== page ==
Our good friend the Rockin’ Gator, legendary friend to the Atlanta music scene, will be on hand to tape some of the proceedings so everyone who turns up gets a little digital immortality as a side dish. For you guitar geeks out there, I’ll be bringing out a very special instrument from my collection to play for the evening. I had retired it for over a decade, but I love this style, and this group so much, I’m going to bring out The Big Girl (an extremely rare 1949 Gibson archtop), along with a period amplifier for the show.

Where else will the Nat King Coal Miners be playing soon and any plans for a recording?
We are booked for the Summer Shade Fest [Aug 27-28] in Grant Park and have recurring gigs at Blind Willie’s and hopefully the Star Bar going forward.

The Ghost Riders Car Club set had the most heartwarming moment at Bubbapalooza when you guys started pulling Mama Smalley and other Star Bar regulars onstage for an audience singalong to The Diggers‘ “She’s Breakin’ My Heart (While I’m Drinkin’ Her Beer)” Can you share some of the specialness of that moment with anyone who missed the show.
As you may know, I was on the bill at Bubbapalooza I. [Founder] Greg [Smalley] was a colleague of mine on the scene, and we played many a show at many a forgotten venue. It speaks to his impact on the community that after all this time. We should all be remembered so long, and so fondly.

Love your band logo – what’s the story on that?
It’s actually a real King Cole Trio album cover from the 40s. The postmodern sense of motion and optimism, and use of negative space and color, sort of dovetail with what we try to do as a group.

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Weekend Update, April 1-3, 2013

Posted on: Apr 2nd, 2011 By:
Sorry not to get this post until Saturday this week. Away this weekend and was more challenged than expected finding wifi yesterday–maybe that was the April Fool’s joke on me! Hopefully you got a chance to read This Week in Retro Atlanta, and didn’t miss any of the cool events Friday night. If you didn’t get to Chris Hamer’s BIG IN JAPAN opening party, you should still hit Octane to see the exhibit which runs through April 30. Also, new in the update: another rare chance to see DEATH RACE 2000 on the big screen at the Plaza Theatre, if you missed last week’s Splatterday Night Live.

Friday, April 1

Terribly talented artist Chris Hamer recycles Tom Waits with the solo art show, BIG IN JAPAN, at Octane Coffee Bar & Lounge, opening night party from 7 to 11 PM. Works inspired by Waits songs will be on display until April 30, but isn’t it more fun to see them with Blast-Off Burlesque and other surprises. Read more about Chris and how Waits helped conjure some personal monsters in this week’s Kool Kat. Celebrate the 10th anniversary of THE LAST ROCK ‘N ROLL DOCUMENTARY and support an Atlanta retro treasure at tonight’s Plaza Theatre Foundation fundraiser with tickets just a bargain one buck. Film Love‘s Yoko Ono: Reality Dreams short film series part 4 is Flux Fly Body Music at Atlanta Contemporary Arts Center. A highlight is the enigmatic FLY, “a collaboration with John Lennon, which features the human body as landscape, with an improvised vocal soundtrack – one of Ono’s most engaging musical works.” Curated by last week’s Kool Kat Andy Ditzler.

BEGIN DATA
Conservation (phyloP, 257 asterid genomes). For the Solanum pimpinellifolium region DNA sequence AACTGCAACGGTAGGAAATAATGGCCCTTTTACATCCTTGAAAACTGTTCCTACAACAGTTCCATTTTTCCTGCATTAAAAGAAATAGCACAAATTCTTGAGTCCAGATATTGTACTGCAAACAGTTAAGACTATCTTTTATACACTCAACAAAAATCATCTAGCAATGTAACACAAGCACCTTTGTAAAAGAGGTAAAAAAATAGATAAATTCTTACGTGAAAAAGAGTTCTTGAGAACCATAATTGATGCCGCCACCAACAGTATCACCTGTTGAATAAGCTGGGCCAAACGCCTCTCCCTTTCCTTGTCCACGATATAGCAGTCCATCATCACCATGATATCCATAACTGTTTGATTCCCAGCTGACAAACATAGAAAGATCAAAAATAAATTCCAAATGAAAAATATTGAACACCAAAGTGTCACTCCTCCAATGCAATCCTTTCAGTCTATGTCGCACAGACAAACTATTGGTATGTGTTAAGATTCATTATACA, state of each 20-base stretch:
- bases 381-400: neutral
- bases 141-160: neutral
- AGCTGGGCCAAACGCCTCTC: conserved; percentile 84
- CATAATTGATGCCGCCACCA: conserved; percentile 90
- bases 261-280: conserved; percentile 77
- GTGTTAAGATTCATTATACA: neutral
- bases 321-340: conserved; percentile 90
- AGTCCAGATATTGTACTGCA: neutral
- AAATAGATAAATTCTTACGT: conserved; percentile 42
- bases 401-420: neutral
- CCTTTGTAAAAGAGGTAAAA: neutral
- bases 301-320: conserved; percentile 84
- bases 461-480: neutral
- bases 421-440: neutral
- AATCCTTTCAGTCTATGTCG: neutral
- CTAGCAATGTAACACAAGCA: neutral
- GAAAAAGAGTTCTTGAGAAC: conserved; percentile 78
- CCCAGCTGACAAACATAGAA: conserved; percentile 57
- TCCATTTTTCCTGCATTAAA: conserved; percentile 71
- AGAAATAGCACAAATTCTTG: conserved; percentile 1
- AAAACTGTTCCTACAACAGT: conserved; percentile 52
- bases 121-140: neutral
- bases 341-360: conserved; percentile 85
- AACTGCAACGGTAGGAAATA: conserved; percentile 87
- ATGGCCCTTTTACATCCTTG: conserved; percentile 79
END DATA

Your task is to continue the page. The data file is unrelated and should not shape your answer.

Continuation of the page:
Swing dance to Joe Gransden‘s big band at Fernbank Museum of Natural History’s Martinis and IMAX. New band Please Pleaserock Me teaches Beatle-ologoy at Eddie’s Attic.

Saturday March 12

Classic train fans and their kids will dig Caboose Days this weekend from 10 AM to 5 PM at the Southeastern Railway Museum in Duluth featuring train rides in restored cabooses, oodles of kids’ activities and a chance to tour and see 90 pieces of retired railway equipment, including vintage steam engines, a private car once used by President Warren G. Harding and much more.

Get down to a Spring Soul Party with The Soulphonics & Ruby Velle at Star Bar. The fabulous Talloolah Love presents her Thank You/Vegas or Bust Party starting at 10 PM at Bart Webb Studios in Avondale. Drink Love Shots, dance to DJ Doctor Q‘s fine tunes and enjoy live performances, all to thank everyone who voted for her to nab a prestigious performance spot at the Viva Las Vegas Rockabilly Weekend next month. Watch for an exclusive report by Love on the Southern Fried Burlesque Fest soo.

Don’t miss another rare chance to see one of the craziest, best black comedy cult movies of all time DEATH RACE 2000 at the Plaza Theatre at 9:30 p.m. Come on! David Carradine as a race car driver called Frankenstein! ROCK ‘N’ ROLL HIGH SCHOOL’s Mary WoronovSly Stallone! And everyone in America is road kill. Read why Mark Arson thinks it’s a better ’70s SF/action flick than STAR WARS here.

Better Than The Beatles pays tribute to the Fab Four at Jerry Farber’s Side Door. DJ Romeo Cologne transforms the sensationally seedy Clermont Lounge into a ’70s disco/funk inferno.

Sunday March 27

Caboose Days continue at Southeastern Railway MuseumChickens and Pigs serves up blues “dunch” between 1 and 4 PM at The Earl.